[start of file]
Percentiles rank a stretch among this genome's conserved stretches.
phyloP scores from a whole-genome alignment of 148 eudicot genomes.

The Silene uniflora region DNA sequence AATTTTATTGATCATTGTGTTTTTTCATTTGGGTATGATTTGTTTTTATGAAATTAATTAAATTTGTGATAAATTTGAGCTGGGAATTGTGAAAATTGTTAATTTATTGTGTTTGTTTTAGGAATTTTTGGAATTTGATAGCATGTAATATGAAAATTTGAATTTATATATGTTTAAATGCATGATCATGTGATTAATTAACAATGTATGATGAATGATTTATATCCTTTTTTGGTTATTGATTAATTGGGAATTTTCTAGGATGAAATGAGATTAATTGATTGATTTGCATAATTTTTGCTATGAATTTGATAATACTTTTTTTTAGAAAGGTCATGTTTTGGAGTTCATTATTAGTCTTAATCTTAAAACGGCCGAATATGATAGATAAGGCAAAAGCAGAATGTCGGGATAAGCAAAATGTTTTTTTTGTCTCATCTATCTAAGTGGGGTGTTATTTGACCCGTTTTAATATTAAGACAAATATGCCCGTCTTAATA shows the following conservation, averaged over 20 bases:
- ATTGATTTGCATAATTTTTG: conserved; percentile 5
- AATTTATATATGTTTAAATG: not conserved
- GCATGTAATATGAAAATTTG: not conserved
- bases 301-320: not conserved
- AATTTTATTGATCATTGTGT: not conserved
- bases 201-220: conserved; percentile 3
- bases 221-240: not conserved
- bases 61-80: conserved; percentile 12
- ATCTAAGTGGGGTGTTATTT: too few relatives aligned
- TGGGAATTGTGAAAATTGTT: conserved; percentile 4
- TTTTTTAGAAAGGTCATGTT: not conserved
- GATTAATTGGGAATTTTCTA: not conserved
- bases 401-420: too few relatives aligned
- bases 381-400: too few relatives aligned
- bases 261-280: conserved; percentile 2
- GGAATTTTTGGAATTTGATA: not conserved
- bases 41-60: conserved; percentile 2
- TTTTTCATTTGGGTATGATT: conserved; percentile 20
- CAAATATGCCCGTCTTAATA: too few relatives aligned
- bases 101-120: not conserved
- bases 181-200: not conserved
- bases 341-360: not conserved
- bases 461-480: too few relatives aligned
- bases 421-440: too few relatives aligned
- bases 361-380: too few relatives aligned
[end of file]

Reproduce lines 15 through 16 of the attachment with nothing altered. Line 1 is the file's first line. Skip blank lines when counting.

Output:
- GATTAATTGGGAATTTTCTA: not conserved
- bases 401-420: too few relatives aligned